Rallys are fun events!
You have completed all the hard work on your trailer or you paid someone to do it for you. Maybe, yours is a family project or you purchased one already refurbished. Everything has been aquired to accessorize your rolling abode. You may have practiced at a local campground, just to make sure everything is accounted for and packed away for the big event.
Towing your precious trailer on the freeway is a sobering experience with death and property damage in the hands of everyone who flies by you, and they do, just to get around even if you are at the speed limit. You get caught in traffic jams, miscalculate drive times, negotiate a metropolitan rush hour, and dodge eighteen wheelers who can't seem to stay in their lanes only to have one speed by at breakneck pace and you find them turned over on the median opened like a can or pork and beans.
It's a long trip so, you break it up into two days. With all the delays and mishaps, you stop at a freeway campground after dark and it's not well lit, or level, or new. You fight with the electrical box. The lid won't stay up. You break a nail or two on your perfectly manicured hands and stomp into your trailer, collapsing in bed.
Your EARLY morning slumber is interrupted by the park staff mowing at dawn. You realize you forgot your tow mirrors so, fortunately there is an RV Superstore nearby and you purchase what they had that doesn't work as well as what you forgot to bring. You install them while everyone watches, fielding questions while inhaling the venting of the large propane tank on the grounds. It smells like rotting Armadillos...
Climbing into the mountains towing your Pride On Two Wheels you notice no trucks are allowed in the left lane only to find them passing you in that lane that has no tolerance whatsoever. So, you move over to make room riding on the shoulder and regularly buzzing over the textured warning embossed in the pavement. For miles and miles and miles.....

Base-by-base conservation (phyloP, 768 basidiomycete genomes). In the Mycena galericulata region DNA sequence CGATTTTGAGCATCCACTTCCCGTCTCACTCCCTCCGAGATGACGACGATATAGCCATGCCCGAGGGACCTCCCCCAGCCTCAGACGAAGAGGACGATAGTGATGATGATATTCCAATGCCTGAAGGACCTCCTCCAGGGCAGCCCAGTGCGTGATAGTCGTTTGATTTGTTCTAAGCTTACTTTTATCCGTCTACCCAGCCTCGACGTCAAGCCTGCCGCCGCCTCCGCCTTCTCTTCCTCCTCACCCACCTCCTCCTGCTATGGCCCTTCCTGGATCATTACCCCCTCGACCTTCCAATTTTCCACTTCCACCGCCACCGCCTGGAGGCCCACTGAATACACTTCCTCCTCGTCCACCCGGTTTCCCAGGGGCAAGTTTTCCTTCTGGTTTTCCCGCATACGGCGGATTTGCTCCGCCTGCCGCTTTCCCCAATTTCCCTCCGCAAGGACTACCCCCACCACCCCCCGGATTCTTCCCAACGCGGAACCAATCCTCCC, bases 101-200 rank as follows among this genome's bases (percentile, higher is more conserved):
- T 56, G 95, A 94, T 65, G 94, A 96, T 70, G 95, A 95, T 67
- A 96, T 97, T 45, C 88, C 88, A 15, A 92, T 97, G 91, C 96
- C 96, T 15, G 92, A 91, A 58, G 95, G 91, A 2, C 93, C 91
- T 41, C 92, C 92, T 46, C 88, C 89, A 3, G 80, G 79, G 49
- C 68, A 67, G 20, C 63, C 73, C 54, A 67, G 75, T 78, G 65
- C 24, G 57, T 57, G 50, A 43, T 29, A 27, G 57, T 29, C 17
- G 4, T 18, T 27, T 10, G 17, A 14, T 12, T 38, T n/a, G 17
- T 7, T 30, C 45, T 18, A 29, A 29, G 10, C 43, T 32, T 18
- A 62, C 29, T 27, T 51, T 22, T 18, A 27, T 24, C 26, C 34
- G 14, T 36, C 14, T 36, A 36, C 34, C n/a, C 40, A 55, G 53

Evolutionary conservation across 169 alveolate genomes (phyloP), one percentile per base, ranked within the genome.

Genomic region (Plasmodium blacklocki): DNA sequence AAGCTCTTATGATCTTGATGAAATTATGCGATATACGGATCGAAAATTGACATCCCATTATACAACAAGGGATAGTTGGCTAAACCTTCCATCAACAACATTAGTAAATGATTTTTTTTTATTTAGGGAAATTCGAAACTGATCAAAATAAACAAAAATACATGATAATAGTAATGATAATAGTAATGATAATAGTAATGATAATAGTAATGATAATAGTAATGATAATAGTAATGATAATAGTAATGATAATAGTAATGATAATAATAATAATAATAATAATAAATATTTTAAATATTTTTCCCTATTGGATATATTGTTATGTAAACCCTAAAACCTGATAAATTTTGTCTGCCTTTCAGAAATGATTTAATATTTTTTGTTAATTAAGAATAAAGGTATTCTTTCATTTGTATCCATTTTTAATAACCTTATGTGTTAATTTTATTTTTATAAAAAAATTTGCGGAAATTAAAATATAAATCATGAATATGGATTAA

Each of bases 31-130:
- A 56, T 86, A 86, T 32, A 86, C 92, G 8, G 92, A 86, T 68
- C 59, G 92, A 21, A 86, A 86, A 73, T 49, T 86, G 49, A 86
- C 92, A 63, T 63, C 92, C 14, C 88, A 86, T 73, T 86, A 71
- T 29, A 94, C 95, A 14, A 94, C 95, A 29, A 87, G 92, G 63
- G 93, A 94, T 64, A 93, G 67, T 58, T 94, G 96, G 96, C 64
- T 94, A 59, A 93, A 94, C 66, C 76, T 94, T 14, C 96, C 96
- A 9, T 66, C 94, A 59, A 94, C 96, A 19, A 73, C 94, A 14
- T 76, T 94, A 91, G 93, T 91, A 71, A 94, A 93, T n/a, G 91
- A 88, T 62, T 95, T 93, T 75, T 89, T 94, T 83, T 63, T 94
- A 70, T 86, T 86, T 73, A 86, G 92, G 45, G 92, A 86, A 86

You arrive finally, somewhat safe and sound. There's a few hours before dark and it's time to set up, after driving for several hours. You've practiced. You packed well so the unpacking would go well. Everything is unloaded and spread out. First the hook ups. Water, Sewer, Electric. Next, lower the stabilizers and block the wheels. Level the trailer. Then the rug, tables, and chairs. The awnings go on the trailer for the windows and then the BIG awning with poles and anchor ropes. Pounding stakes and tightening leads, you pause to catch your breath because the weather did not hold to the forecast and it's hotter and more humid than it was supposed to be. Rested, you put out the fun stuff, vintage luggage, the Flamingos, tablecloths, party lights, picket fence, wind chimes, and dishes.
Then, you go inside to unpack all the cute stuff you've been trolling yard sales, antique malls, and eBay for. It's now well after dark and you fall into bed, exhausted.
The next day brings a morning swap meet for the attendees and some free time before the Participant Open House. You're just as excited to see the other people's trailers as they are to see yours. It's hot. So, you negotiate the trailers and see them based on which are in the shade. You can't see them all and you're a little worried about leaving your trailer unattended.
There is an evening event to attend, Game Night and you have the time of your life with so much silly fun your face hurts from smiling!